Justice Department Says Texas Floating Barrier on Rio Grande Raises Humanitarian Concerns

AUSTIN, Texas (AP) — The Department of Justice said in Texas that a floating barrier of wrecking ball-sized buoys the state placed on the Rio Grande violates federal law and raises humanitarian concerns for migrants crossing into the United States from Mexico.

President Joe Biden’s administration told Republican Gov. Greg Abbott the barrier installed this month near the Texas border town of Eagle Pass was “unlawful” in a letter dated Thursday obtained by The Associated Press.

“The floating barrier poses a risk to navigation, as well as public safety, in the Rio Grande, and it presents humanitarian concerns,” reads the letter, which also advises the state that the Department of Justice intends to prosecute if the barriers are not removed.

Abbott’s office did not respond to a request for comment on Friday, but on Twitter the governor wrote that Texas was acting within its rights.

“Texas has sovereign authority to defend our border,” Abbott tweeted.

The buoys are the latest escalation in Abbott’s multi-billion dollar operation to secure the state’s 1,200 mile (1,930 kilometer) border with Mexico. Other measures have included barbed wire fences and the arrest of migrants accused of trespassing. The mission known as Operation Lone Star has come under renewed scrutiny after a soldier said migrants were denied water and orders were given to push asylum seekers back into the Rio Grande.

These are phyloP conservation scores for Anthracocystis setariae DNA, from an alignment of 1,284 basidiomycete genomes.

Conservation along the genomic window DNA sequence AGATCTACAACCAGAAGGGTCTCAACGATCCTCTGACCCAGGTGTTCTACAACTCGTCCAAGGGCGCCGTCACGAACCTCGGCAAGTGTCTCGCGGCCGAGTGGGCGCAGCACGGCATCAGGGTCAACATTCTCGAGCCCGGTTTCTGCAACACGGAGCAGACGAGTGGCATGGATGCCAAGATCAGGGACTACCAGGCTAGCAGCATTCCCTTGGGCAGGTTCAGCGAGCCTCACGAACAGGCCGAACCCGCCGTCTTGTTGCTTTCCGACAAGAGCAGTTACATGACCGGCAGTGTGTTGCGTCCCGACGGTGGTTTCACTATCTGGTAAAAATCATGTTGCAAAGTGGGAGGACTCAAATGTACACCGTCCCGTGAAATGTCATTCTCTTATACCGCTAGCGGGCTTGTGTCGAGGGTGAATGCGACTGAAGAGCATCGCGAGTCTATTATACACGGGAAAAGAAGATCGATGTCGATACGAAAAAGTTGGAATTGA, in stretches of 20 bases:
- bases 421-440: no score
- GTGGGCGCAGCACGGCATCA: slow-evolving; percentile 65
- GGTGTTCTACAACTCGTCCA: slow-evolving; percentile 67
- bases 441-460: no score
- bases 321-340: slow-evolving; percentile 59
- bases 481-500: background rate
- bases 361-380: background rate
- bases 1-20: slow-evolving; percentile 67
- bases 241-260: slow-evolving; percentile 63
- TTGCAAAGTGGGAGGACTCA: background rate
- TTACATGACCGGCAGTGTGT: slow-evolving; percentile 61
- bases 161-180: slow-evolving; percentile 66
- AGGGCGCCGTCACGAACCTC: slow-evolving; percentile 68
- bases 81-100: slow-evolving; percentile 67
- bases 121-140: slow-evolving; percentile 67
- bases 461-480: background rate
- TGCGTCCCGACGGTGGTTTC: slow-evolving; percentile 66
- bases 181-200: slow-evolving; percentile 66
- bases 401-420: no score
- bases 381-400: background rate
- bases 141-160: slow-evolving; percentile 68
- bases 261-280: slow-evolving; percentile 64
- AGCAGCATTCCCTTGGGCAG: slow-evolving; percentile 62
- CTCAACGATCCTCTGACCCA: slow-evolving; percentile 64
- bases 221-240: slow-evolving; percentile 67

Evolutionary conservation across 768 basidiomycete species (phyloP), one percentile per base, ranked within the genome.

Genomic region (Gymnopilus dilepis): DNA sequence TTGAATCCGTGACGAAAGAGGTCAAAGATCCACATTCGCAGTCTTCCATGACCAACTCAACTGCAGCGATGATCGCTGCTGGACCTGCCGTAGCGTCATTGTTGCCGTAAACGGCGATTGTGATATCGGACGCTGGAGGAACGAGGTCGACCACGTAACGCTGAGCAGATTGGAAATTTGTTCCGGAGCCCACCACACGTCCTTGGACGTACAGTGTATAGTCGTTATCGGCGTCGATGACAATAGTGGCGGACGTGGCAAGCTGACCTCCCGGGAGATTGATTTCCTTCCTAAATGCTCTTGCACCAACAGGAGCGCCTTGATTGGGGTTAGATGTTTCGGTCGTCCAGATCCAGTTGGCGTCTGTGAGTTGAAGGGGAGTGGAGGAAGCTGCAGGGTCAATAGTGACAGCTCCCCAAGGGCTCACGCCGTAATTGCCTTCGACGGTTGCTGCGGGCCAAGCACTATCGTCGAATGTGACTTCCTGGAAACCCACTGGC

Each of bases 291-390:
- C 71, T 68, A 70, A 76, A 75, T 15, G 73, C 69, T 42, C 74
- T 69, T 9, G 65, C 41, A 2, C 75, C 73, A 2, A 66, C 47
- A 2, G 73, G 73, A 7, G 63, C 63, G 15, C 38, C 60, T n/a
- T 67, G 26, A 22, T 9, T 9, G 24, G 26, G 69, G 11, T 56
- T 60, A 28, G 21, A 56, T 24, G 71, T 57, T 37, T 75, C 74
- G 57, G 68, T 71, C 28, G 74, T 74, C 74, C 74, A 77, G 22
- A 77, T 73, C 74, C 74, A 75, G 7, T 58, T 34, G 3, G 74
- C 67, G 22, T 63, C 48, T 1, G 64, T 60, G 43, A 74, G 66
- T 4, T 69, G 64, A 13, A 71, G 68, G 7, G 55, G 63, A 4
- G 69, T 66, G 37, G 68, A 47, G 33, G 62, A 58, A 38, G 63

The Texas Department of Public Safety said this week that the soldier’s accounts, which were forwarded in an email to a supervisor, are under internal investigation.

The barrier of buoys covers 1,000 feet (305 meters) of the middle of the Rio Grande, with anchors in the riverbed.

Eagle Pass is part of a Border Patrol sector that has seen the second highest number of migrant crossings this fiscal year with around 270,000 encounters – although that’s lower than this time last year.

The Biden administration has said illegal border crossings have dropped significantly since new immigration rules took effect in May when pandemic-related asylum restrictions expired.


Lindsay Whitehurst, an Associated Press reporter in Washington, contributed to this report.

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